David Bourget (Western Ontario)
David Chalmers (ANU, NYU)
Rafael De Clercq
Ezio Di Nucci
Jack Alan Reynolds
Learn more about PhilPapers
Cambridge University Press (2006)
Are humans composed of a body and a nonmaterial mind or soul, or are we purely physical beings? Opinion is sharply divided over this issue. In this clear and concise book, Nancey Murphy argues for a physicalist account, but one that does not diminish traditional views of humans as rational, moral, and capable of relating to God. This position is motivated not only by developments in science and philosophy, but also by biblical studies and Christian theology. The reader is invited to appreciate the ways in which organisms are more than the sum of their parts. That higher human capacities such as morality, free will, and religious awareness emerge from our neurobiological complexity and develop through our relation to others, to our cultural inheritance, and, most importantly, to God. Murphy addresses the questions of human uniqueness, religious experience, and personal identity before and after bodily resurrection.
|Keywords||Soul Mind and body Theological anthropology|
|Categories||categorize this paper)|
|Buy the book||$22.50 used (80% off) $22.54 new (80% off) $110.00 direct from Amazon Amazon page|
|Call number||BD421.M87 2006|
Setup an account with your affiliations in order to access resources via your University's proxy server
Configure custom proxy (use this if your affiliation does not provide a proxy)
|Through your library|
References found in this work BETA
No references found.
Citations of this work BETA
C. Stephen Evans & Brandon L. Rickabaugh (2015). What Does It Mean to Be a Bodily Soul? Philosophia Christi 17 (2):315-330.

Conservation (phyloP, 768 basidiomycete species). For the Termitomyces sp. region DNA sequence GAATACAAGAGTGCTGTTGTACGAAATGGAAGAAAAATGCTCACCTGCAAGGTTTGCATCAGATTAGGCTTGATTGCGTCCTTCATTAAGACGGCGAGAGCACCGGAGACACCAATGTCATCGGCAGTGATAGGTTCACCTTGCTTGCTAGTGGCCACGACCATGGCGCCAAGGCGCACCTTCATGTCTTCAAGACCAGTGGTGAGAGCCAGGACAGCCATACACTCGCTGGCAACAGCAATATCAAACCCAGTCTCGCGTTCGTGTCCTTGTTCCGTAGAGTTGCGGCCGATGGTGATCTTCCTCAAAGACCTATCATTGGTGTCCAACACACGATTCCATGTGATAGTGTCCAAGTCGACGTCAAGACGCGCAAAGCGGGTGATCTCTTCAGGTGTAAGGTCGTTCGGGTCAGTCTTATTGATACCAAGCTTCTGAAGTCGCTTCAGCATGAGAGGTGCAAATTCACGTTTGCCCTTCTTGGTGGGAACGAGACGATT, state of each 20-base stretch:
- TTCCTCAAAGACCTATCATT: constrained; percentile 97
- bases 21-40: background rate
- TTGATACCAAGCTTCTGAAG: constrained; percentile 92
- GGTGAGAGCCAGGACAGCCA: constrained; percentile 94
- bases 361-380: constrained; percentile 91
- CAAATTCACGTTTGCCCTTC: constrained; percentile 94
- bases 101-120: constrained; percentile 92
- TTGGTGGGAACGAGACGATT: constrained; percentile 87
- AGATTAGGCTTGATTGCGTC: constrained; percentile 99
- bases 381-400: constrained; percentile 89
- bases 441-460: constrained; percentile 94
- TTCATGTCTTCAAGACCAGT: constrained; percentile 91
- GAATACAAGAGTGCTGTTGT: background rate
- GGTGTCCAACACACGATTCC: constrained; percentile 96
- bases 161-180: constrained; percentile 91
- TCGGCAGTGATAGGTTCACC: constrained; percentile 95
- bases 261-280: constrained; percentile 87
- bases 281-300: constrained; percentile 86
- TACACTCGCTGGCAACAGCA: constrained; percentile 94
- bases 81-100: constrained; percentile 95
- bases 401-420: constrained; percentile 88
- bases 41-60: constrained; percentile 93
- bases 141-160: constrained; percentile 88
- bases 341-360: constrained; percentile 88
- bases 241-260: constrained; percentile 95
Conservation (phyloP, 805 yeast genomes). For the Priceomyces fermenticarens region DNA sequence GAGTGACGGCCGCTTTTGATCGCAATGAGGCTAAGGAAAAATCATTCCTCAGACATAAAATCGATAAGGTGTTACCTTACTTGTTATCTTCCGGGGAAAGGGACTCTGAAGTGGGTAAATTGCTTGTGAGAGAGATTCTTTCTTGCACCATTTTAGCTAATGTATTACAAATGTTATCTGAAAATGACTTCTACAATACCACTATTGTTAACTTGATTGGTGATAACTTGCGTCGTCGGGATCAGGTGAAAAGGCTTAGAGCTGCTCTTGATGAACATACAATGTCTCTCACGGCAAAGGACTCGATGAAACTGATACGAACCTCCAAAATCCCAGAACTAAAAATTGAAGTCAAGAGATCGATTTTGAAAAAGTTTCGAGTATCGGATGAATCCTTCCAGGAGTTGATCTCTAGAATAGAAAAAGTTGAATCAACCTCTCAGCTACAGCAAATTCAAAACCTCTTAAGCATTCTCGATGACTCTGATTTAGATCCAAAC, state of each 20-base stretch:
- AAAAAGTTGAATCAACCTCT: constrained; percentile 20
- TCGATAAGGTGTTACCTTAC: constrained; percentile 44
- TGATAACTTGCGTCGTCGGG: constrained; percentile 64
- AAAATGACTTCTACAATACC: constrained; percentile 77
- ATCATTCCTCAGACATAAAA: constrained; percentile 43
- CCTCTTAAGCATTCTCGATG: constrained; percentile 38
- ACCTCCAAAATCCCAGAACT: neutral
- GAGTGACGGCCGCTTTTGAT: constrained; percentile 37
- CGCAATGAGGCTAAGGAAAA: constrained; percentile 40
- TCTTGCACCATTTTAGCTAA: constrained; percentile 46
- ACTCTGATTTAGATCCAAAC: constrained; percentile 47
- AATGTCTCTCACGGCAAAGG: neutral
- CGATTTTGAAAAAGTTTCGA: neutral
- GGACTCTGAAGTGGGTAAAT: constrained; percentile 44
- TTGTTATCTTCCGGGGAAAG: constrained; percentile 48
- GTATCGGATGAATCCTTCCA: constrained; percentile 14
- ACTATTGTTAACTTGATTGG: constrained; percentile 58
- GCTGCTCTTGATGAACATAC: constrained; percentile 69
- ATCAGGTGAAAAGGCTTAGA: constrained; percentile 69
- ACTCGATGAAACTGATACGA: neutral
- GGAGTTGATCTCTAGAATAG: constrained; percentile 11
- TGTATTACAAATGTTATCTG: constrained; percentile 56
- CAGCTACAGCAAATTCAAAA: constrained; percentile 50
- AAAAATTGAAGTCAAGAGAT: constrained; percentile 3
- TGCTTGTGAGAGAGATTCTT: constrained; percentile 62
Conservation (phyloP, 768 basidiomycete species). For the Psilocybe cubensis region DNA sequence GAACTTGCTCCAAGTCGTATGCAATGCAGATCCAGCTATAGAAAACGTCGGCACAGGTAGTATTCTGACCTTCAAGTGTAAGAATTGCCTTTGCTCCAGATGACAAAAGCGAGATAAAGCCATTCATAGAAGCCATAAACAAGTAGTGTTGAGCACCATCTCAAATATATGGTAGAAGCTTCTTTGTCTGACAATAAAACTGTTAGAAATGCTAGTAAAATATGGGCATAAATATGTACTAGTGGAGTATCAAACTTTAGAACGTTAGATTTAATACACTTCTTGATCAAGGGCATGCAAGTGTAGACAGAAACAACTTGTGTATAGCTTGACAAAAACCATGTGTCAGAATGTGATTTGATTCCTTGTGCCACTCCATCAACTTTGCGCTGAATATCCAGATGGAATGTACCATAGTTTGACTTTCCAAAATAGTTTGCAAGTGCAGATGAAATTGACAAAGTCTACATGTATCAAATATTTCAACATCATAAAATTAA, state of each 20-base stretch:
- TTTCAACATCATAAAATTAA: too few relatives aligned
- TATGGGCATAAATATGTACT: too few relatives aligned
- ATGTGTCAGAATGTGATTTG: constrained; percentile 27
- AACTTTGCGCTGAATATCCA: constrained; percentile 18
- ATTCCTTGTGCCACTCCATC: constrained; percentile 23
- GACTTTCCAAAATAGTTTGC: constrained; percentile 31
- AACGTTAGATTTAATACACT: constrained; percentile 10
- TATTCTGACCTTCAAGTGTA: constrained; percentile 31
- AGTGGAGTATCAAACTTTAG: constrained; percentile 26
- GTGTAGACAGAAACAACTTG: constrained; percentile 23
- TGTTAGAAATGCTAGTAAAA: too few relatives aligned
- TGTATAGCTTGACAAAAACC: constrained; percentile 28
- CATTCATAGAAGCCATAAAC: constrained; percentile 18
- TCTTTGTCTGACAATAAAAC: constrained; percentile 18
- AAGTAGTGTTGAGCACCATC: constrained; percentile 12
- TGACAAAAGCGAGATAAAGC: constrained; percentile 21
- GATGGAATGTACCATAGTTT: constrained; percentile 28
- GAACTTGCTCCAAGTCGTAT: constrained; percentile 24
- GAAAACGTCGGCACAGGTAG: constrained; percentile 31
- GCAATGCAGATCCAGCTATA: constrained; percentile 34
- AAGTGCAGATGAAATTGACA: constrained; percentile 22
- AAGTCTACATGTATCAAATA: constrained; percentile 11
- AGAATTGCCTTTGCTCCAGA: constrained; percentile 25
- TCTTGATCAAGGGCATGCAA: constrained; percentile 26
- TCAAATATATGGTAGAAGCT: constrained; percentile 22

Aku Visala (2014). Imago Dei, Dualism, and Evolution: A Philosophical Defense of the Structural Image of God. Zygon 49 (1):101-120.
Robert W. Newsom (2008). Comments on 'Spirituality and Nursing: A Reductionist Approach' by John Paley. Nursing Philosophy 9 (3):214-217.
C. Mackenzie Brown (2012). Conciliation, Conflict, or Complementarity: Responses to Three Voices in the Hinduism and Science Discourse. Zygon 47 (3):608-623.
Steven Horst (2014). Miracles and Two Accounts of Scientific Laws. Zygon 49 (2):323-347.
Similar books and articles
William Hasker (2004). The Constitution View of Persons: A Critique. International Philosophical Quarterly 44 (1):23-34.
Lynne Rudder Baker (2006). Review of Nancey Murphy, Bodies and Souls, or Spirited Bodies?. [REVIEW] Notre Dame Philosophical Reviews 2006 (8).
Lynne Rudder Baker (2004). Should a Christian Be a Mind-Body Dualist? - No. In Contemporary Debates in Philosophy of Religion. Malden MA: Blackwell Publishing
Anna Corrias (2012). Imagination and Memory in Marsilio Ficinos Theory of the Vehicles of the Soul1. International Journal of the Platonic Tradition 6 (1):81-114.
Lynne Rudder Baker (2000). Persons and Bodies: A Constitution View. Cambridge University Press.
Andrew Norris Carpenter (1998). Kant's Earliest Solution to the Mind/Body Problem. Dissertation, University of California, Berkeley
Tim Crane (1999). The Mind-Body Problem. In Rob Wilson & Frank Keil (eds.), The MIT Encyclopedia of the Cognitive Sciences. MIT Press
Markku Roinila (2011). Leibniz on Emotions and the Human Body. In Breger Herbert, Herbst Jürgen & Erdner Sven (eds.), Natur und Subjekt (IX. Internationaler Leibniz-Kongress Vorträge). Leibniz Geschellschaft
Kevin Corcoran (ed.) (2001). Soul, Body, and Survival: Essays on the Metaphysics of Human Persons. Cornell University Press.
Added to index2009-01-28
Total downloads27 ( #148,547 of 1,911,056 )
Recent downloads (6 months)1 ( #459,551 of 1,911,056 )
How can I increase my downloads?